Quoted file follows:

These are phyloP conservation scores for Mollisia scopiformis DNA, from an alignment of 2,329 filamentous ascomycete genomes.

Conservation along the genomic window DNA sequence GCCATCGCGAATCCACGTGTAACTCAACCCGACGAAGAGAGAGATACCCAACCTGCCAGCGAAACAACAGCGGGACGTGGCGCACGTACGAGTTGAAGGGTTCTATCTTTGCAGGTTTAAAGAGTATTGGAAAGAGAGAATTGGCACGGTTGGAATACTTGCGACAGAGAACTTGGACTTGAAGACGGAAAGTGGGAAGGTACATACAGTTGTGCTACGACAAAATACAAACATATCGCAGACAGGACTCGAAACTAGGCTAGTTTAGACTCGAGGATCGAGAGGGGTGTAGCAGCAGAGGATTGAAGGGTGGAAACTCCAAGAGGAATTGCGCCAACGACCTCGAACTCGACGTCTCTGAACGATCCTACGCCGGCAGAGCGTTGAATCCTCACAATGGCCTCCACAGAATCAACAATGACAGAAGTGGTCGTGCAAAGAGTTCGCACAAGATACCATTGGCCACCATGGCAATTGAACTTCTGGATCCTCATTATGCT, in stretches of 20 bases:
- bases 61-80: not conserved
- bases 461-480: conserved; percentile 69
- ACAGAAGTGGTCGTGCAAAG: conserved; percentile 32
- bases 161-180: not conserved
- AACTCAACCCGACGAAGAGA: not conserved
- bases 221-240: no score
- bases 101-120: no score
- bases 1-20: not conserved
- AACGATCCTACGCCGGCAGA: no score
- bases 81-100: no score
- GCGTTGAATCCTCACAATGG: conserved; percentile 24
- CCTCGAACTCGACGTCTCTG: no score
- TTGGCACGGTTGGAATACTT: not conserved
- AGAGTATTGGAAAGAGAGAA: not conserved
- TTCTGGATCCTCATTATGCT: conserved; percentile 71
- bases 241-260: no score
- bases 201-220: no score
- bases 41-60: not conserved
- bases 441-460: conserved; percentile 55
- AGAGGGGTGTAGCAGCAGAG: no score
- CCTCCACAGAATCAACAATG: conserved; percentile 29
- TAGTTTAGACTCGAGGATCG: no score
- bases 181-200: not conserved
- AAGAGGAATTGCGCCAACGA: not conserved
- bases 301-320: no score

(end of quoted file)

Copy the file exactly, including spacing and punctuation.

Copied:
These are phyloP conservation scores for Mollisia scopiformis DNA, from an alignment of 2,329 filamentous ascomycete genomes.

Conservation along the genomic window DNA sequence GCCATCGCGAATCCACGTGTAACTCAACCCGACGAAGAGAGAGATACCCAACCTGCCAGCGAAACAACAGCGGGACGTGGCGCACGTACGAGTTGAAGGGTTCTATCTTTGCAGGTTTAAAGAGTATTGGAAAGAGAGAATTGGCACGGTTGGAATACTTGCGACAGAGAACTTGGACTTGAAGACGGAAAGTGGGAAGGTACATACAGTTGTGCTACGACAAAATACAAACATATCGCAGACAGGACTCGAAACTAGGCTAGTTTAGACTCGAGGATCGAGAGGGGTGTAGCAGCAGAGGATTGAAGGGTGGAAACTCCAAGAGGAATTGCGCCAACGACCTCGAACTCGACGTCTCTGAACGATCCTACGCCGGCAGAGCGTTGAATCCTCACAATGGCCTCCACAGAATCAACAATGACAGAAGTGGTCGTGCAAAGAGTTCGCACAAGATACCATTGGCCACCATGGCAATTGAACTTCTGGATCCTCATTATGCT, in stretches of 20 bases:
- bases 61-80: not conserved
- bases 461-480: conserved; percentile 69
- ACAGAAGTGGTCGTGCAAAG: conserved; percentile 32
- bases 161-180: not conserved
- AACTCAACCCGACGAAGAGA: not conserved
- bases 221-240: no score
- bases 101-120: no score
- bases 1-20: not conserved
- AACGATCCTACGCCGGCAGA: no score
- bases 81-100: no score
- GCGTTGAATCCTCACAATGG: conserved; percentile 24
- CCTCGAACTCGACGTCTCTG: no score
- TTGGCACGGTTGGAATACTT: not conserved
- AGAGTATTGGAAAGAGAGAA: not conserved
- TTCTGGATCCTCATTATGCT: conserved; percentile 71
- bases 241-260: no score
- bases 201-220: no score
- bases 41-60: not conserved
- bases 441-460: conserved; percentile 55
- AGAGGGGTGTAGCAGCAGAG: no score
- CCTCCACAGAATCAACAATG: conserved; percentile 29
- TAGTTTAGACTCGAGGATCG: no score
- bases 181-200: not conserved
- AAGAGGAATTGCGCCAACGA: not conserved
- bases 301-320: no score